India has committed to universal health coverage as a part of achieving SGDs through Ayushman Bharat Pradhan Mantri Jan Arogya Yojana. This program includes two major components: improvement in primary health care by investing in Health and Wellness Centers (HWCs) and National Health Protection Scheme. However, the allocation of resources for public health care has been far from desirable. Our current public health expenditure hovers around 1.3 percent of the GDP. That’s nowhere close to achieving the targeted public expenditure of 2.5 percent by 2025 under the National Health Program. Government has to increase public health spending as it is a key investment to ensure economic growth.

Also Read : Global Response to COVID19: Why TRIPS Provisions Must be Waived?

Central government response to any pandemic requires a cohesive action along with states in a transparent and participatory manner. While the central government is leading the response with control on various aspects, the onus is on the state governments to implement as health is a state subject. It is important to balance the central administrative authority and state responsibility in such situations. Even within the states, inter-sectoral coordination is essential to ensure a holistic outlook towards health. Co-opting private enterprises, civil society organizations and more importantly, community engagement is critical.

Community engagement to ensure people’s participation in health and to enable action on the social determinants of health has been a part of the national health mission. While there is limited evidence on the functioning and effectiveness of village health committees and Mahila Arogya Samithis, etc., the transformative potential of these community-based committees in countering the social justice issues including gender and caste-based discrimination in the community is established. In many places, where participatory processes have been facilitated by NGOs, these committees emerged as alternative social spaces that empowered women, ultimately resulting in more equitable health and developmental outcomes.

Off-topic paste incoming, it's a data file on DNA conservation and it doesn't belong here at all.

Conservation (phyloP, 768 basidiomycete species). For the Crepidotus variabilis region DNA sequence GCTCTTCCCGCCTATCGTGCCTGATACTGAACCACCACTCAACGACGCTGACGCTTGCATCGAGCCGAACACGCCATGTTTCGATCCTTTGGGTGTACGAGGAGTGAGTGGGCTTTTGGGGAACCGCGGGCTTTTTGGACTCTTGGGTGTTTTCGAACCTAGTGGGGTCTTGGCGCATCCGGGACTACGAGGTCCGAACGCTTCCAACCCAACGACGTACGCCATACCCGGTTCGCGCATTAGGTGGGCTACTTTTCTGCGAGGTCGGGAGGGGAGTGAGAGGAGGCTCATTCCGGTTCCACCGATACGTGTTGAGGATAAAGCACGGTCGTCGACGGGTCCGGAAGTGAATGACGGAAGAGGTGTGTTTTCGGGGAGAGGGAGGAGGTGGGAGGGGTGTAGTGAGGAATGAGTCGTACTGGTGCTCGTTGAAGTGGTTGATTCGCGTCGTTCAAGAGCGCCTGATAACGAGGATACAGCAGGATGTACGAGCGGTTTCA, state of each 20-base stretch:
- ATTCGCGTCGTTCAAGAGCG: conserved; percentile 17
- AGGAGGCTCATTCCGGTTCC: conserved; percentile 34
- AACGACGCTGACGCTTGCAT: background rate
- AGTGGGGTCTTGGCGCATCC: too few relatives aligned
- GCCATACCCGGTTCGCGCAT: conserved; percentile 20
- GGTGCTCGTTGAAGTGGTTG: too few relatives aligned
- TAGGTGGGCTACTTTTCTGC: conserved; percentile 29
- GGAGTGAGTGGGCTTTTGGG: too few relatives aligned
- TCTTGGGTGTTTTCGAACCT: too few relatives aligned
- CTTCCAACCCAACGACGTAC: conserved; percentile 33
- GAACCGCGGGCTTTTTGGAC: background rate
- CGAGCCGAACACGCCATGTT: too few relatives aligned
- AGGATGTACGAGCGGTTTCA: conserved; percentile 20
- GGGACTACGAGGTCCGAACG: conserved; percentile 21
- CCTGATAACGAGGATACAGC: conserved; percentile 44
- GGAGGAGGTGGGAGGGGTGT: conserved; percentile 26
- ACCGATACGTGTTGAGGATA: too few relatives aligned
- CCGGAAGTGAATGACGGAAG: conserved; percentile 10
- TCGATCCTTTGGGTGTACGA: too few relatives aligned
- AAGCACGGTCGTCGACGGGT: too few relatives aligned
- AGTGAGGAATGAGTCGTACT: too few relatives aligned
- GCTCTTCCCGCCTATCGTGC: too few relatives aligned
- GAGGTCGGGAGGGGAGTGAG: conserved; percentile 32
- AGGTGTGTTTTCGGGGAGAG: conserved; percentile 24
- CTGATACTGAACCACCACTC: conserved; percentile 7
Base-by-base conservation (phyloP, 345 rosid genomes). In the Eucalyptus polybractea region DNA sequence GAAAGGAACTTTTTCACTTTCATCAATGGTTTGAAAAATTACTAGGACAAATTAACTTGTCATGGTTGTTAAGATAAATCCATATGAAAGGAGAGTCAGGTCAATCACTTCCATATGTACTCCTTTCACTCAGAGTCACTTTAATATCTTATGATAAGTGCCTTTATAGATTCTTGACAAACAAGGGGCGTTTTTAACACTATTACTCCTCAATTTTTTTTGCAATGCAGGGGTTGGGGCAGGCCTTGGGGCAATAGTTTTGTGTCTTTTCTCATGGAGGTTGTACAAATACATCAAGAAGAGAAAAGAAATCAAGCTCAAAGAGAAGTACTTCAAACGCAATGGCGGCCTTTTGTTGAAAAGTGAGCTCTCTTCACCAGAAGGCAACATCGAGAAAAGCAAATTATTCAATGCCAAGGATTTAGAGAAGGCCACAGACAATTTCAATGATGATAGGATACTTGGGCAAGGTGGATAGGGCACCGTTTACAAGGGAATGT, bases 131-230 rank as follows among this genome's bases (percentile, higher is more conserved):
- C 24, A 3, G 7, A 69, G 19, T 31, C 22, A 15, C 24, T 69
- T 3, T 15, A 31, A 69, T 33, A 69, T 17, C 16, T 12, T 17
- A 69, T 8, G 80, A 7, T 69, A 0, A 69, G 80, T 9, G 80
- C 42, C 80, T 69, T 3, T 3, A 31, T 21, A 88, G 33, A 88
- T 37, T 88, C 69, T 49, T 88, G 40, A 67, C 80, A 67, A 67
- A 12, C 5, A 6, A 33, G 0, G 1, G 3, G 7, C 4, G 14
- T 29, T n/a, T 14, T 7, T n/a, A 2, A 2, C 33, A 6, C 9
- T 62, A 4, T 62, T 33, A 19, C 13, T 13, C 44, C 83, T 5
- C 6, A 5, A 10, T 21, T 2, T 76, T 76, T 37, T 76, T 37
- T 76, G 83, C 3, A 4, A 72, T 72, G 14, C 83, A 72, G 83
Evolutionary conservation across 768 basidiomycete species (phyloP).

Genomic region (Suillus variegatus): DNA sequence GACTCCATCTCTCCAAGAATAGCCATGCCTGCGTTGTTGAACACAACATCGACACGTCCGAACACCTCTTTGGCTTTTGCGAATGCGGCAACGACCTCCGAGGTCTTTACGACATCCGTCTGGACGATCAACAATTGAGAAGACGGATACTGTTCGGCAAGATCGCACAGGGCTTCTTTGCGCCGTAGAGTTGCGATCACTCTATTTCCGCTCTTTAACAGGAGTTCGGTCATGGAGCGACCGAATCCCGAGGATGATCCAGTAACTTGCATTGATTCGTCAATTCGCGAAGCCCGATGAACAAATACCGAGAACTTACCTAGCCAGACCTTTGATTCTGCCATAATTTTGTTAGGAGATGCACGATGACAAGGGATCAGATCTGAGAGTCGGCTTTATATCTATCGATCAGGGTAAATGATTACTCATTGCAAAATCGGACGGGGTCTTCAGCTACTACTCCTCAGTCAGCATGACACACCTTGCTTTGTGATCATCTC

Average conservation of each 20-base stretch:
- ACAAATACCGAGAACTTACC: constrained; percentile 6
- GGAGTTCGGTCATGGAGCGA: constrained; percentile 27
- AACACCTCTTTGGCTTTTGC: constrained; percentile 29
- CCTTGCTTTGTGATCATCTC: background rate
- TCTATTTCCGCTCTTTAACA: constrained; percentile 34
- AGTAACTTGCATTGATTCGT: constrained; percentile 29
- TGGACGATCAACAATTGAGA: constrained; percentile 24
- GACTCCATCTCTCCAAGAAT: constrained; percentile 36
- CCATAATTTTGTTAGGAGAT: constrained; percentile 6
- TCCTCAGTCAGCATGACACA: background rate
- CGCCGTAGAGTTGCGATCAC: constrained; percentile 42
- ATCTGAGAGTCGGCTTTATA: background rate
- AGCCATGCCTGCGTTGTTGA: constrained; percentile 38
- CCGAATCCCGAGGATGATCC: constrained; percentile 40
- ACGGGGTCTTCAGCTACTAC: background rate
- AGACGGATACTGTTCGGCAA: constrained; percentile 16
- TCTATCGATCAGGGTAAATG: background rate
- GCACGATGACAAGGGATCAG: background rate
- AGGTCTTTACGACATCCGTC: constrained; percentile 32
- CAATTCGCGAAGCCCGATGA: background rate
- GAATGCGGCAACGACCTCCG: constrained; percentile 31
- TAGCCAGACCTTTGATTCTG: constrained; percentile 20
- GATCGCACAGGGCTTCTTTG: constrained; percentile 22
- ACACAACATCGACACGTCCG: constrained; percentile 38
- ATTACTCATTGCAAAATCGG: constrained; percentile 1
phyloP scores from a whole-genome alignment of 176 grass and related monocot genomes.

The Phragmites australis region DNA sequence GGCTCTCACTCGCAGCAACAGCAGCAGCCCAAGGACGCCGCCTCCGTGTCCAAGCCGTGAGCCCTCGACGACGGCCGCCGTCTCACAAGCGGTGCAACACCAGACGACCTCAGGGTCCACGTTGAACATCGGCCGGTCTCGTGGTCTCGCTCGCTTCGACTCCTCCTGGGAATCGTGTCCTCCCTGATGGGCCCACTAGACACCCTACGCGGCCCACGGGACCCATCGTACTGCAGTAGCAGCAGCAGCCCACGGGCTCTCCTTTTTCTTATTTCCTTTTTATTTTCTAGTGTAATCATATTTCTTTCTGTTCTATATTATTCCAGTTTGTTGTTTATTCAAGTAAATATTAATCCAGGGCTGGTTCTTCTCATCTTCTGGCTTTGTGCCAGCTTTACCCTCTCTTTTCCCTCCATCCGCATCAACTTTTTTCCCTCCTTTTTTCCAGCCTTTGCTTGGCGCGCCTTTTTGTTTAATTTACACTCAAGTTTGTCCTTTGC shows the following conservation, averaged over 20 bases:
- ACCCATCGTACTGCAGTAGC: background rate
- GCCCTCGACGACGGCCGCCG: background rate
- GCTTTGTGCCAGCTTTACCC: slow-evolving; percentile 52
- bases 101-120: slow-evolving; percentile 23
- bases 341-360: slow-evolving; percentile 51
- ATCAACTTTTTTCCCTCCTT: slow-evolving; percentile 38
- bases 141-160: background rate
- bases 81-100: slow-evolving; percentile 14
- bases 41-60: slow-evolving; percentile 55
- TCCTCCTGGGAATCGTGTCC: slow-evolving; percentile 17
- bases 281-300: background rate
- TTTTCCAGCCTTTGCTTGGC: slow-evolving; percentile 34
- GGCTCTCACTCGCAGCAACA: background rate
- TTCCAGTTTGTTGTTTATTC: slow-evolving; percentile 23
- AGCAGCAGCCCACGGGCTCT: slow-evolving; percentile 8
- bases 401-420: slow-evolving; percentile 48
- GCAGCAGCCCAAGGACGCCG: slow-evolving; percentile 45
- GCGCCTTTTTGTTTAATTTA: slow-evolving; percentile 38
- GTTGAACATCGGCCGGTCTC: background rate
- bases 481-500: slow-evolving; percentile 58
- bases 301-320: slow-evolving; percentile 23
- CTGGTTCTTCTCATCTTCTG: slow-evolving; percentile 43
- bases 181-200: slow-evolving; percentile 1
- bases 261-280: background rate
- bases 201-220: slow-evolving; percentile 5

Community engagement is also an important strategy to develop an integrated approach to balance individual liberty and the public good. While public health surveillance is an important pandemic containment strategy, there is a risk that such technology and tools deployed to ensure physical distancing, contact tracing may turn intrusive, unless the extraordinary surveillance powers are “ratcheted back” after the threat of the pandemic recedes. It is important to mitigate the damage done to the social fabric through confidence-building measures promoting social solidarity.